What Can Apple Teach ETF Investors About Performance Chasing?

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 |  Includes: AAPL, IJS, PJP, TDIV, XLV
by: Gary Gordon

The hottest ETFs have taken the biggest hit over the past five trading days. Global X Social Media (NASDAQ:SOCL), Market Vectors Biotech (NYSEARCA:BBH) and iShares Russell 2000 Small Cap Growth (NYSEARCA:IWO) have shed 7.0%, 6.5% and 4.0% respectively. Most attribute the over-sized losses to generalized anxiety over the debt ceiling showdown between Congress and the White House. On the other hand, the highest percentage gainers of 2013 may be dropping more precipitously for a different reason.

Consider a case study where one might say, “the bigger they climb, the harder they fall.” Shares of Apple (NASDAQ:AAPL) proved to be unstoppable in the first nine months of 2012. In fact, you could not find a naysayer on the shares anywhere, as AAPL catapulted from $375 to $700 for 87% unrealized gains. What’s more, nearly every commentator from Jim Cramer to high profile analysts at Goldman Sachs believed $1000 per share had been pre-ordained.

In the next nine months, however, the selling pressure on the previously invincible corporation proved overwhelming. Some blamed deteriorating fundamentals for the nearly 50% haircut from $700 back to $375 per share. Others talked about the rise of other smart phone giants; still others discussed Apple’s waning innovation and/or leadership. In all likelihood, though, profit-taking on the remarkable capital appreciator simply morphed into a runaway boulder — a boulder that could not be stopped until it reached the bottom of the mountain.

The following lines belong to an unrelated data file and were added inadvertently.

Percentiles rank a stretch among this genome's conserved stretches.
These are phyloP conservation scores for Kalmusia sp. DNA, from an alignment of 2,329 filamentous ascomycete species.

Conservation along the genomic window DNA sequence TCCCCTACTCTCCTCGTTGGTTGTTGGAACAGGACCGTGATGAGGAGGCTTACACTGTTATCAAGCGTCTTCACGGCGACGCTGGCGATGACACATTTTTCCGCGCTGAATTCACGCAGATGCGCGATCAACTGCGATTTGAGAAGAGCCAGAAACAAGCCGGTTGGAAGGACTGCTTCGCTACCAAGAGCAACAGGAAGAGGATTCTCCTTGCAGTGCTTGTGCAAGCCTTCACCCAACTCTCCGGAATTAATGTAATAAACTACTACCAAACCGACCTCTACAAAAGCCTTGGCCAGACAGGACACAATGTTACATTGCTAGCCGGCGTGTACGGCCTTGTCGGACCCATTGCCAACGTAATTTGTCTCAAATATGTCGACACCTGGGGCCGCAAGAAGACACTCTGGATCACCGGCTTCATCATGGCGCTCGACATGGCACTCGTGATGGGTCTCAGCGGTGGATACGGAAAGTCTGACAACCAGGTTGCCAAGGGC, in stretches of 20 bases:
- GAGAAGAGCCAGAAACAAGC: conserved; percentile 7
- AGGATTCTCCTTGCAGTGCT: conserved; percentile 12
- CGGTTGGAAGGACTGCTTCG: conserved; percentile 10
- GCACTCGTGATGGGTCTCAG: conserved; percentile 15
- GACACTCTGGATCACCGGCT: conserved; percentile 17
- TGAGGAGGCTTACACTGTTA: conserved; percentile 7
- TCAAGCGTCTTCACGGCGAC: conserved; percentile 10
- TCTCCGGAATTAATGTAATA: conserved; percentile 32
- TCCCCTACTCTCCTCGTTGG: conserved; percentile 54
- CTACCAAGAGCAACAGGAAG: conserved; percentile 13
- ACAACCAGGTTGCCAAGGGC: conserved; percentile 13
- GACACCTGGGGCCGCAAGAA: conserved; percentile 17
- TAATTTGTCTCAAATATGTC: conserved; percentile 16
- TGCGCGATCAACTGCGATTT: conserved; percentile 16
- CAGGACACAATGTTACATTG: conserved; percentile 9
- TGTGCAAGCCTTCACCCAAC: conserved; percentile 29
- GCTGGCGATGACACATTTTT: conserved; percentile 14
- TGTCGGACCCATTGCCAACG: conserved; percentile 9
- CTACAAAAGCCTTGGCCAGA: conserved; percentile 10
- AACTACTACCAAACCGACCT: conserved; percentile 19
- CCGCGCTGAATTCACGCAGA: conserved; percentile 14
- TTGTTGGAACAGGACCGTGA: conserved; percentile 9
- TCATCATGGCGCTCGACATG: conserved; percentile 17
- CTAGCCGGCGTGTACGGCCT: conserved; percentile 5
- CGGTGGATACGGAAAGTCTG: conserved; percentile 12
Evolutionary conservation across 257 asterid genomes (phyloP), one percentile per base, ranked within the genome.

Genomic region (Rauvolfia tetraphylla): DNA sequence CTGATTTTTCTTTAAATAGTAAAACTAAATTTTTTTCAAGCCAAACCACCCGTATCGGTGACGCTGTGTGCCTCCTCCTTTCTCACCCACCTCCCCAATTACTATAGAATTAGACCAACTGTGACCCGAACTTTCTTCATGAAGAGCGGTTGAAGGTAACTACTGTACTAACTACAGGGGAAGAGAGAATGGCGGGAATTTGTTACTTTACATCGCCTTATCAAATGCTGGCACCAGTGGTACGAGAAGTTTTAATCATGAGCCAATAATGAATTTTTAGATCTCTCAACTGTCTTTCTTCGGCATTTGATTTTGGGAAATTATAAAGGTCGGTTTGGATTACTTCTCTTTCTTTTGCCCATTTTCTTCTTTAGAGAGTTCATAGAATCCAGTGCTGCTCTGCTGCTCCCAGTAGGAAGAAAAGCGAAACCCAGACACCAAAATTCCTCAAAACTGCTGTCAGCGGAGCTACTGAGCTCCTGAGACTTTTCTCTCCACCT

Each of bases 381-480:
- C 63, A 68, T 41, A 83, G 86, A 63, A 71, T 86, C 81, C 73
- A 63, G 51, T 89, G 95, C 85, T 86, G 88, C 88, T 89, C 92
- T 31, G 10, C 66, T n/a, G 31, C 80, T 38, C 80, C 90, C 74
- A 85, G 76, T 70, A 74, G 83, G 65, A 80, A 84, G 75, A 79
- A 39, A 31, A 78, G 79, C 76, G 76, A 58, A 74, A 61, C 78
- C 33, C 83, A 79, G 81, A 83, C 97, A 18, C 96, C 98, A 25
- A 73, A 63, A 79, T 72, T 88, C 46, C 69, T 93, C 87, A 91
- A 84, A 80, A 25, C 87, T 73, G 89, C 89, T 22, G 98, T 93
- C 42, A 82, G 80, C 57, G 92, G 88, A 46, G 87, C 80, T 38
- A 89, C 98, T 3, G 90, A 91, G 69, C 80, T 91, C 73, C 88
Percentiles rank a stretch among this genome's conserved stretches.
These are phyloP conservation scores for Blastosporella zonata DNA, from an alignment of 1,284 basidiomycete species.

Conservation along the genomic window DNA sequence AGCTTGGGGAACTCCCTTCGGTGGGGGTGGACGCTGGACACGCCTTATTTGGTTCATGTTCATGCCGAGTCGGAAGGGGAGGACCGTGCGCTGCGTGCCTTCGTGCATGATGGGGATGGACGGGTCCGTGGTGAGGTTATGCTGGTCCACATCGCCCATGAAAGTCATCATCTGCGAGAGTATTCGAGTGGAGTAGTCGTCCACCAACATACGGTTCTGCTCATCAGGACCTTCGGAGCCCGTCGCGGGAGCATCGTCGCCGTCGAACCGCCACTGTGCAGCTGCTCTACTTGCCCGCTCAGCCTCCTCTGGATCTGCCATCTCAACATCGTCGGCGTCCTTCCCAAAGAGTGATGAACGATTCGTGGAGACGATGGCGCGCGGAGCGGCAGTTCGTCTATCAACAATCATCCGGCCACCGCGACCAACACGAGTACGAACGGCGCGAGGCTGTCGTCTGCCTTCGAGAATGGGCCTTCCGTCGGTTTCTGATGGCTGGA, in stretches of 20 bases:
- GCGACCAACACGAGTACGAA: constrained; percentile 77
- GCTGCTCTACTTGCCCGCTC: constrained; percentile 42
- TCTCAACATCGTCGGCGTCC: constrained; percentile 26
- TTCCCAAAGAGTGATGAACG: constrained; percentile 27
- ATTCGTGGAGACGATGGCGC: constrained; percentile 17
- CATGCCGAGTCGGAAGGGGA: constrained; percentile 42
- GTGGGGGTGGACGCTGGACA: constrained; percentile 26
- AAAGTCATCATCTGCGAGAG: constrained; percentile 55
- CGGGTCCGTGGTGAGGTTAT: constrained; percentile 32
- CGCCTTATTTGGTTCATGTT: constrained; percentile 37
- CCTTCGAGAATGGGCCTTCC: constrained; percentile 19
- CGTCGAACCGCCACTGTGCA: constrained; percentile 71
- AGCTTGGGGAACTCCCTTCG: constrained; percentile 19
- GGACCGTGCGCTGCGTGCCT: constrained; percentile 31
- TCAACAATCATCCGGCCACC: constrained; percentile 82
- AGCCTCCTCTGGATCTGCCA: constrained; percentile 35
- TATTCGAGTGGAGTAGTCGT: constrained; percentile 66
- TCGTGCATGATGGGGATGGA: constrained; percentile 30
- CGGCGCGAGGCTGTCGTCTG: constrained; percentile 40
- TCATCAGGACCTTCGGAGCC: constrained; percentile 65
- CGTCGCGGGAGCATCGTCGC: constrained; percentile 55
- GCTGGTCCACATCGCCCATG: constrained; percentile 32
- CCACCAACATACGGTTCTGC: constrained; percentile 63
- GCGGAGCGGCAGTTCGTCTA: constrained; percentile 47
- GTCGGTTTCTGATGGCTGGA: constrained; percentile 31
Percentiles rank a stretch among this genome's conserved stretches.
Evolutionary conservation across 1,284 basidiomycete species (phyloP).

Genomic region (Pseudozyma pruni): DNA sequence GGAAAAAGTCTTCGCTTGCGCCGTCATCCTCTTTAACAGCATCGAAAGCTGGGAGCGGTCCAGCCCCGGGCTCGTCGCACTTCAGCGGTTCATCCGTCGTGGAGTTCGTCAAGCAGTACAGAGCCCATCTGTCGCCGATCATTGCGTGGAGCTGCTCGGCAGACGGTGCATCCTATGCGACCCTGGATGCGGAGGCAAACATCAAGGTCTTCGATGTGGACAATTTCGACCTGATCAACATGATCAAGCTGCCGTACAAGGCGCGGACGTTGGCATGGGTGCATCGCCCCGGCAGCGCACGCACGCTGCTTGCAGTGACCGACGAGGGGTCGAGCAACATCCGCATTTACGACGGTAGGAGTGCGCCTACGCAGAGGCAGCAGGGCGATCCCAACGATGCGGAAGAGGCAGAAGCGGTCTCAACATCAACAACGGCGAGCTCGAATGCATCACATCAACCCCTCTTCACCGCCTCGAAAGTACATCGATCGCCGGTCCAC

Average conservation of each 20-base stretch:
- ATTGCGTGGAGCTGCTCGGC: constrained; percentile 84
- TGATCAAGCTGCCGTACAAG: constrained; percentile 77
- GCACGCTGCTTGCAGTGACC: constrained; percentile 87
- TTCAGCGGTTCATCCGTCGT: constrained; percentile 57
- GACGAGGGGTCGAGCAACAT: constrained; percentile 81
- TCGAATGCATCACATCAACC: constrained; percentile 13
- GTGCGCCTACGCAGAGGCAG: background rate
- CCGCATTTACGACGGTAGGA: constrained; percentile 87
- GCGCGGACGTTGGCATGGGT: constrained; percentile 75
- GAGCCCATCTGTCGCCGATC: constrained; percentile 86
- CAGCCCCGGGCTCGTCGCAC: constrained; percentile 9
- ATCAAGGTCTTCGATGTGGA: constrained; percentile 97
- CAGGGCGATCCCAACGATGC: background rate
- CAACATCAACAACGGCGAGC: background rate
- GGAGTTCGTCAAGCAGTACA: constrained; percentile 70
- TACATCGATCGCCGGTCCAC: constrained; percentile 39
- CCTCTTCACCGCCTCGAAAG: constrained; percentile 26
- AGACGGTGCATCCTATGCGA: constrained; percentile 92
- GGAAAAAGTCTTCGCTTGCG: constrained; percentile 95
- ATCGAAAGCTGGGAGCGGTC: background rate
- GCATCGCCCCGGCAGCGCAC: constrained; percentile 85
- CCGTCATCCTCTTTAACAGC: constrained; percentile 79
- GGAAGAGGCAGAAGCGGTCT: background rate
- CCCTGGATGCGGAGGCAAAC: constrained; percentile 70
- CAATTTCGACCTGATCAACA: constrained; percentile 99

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I am not suggesting that biotech, or “dot-com 2.0″ or small-cap growth stocks are setting up for epic fall from grace. I am suggesting, however, that the debt limit stand-off is giving an excuse for investors to sell their winners. What’s more, that snowball has the potential to gain speed, even when political leaders reach an inevitable arrangement.

How will we know? Assuming the government gets its act together (enough so that there are no more cliffs/crises/showdowns in 2013), pay extra close attention to the best performing sectors. If they are the same groups (e.g., biotech, “new tech,” small-cap growth, etc.,), you’ll know that the investment community returned to momentum-based performance chasing. In contrast, if the hottest areas struggle in spite of a debt agreement, a rotation into “risk-sort-of-on” assets might be transpiring.

On behalf of most of my clients in 2013, I chose to overweight tech and health care. However, I did so with areas that are traditionally less volatile. I continue to own Powershares Pharmaceuticals (NYSEARCA:PJP) and/or SPDR Select Healthcare (NYSEARCA:XLV). I’ve been a proponent of “old tech” with the attractive prices and dividends; First Trust NASDAQ Tech Dividend (NASDAQ:TDIV) fits the bill. Additionally, I have remained faithful to iShares Small Cap Value (NYSEARCA:IJS) for small-cap exposure, rather than hop on the IWO express.

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Keep in mind, if political gamesmanship leads to something entirely bearish, I will reduce some of the portfolio risk. My use of mechanical, unemotional stops and trendlines might reduce exposure to funds like PJP, IJS and TDIV. Nevertheless, there’s little reason to put the cart before the horse here. The more probable scenario is that current price depreciation will offer up a final buying opportunity in the existing calendar year.

Disclosure: Gary Gordon, MS, CFP is the president of Pacific Park Financial, Inc., a Registered Investment Adviser with the SEC. Gary Gordon, Pacific Park Financial, Inc, and/or its clients may hold positions in the ETFs, mutual funds, and/or any investment asset mentioned above. The commentary does not constitute individualized investment advice. The opinions offered herein are not personalized recommendations to buy, sell or hold securities. At times, issuers of exchange-traded products compensate Pacific Park Financial, Inc. or its subsidiaries for advertising at the ETF Expert web site. ETF Expert content is created independently of any advertising relationships.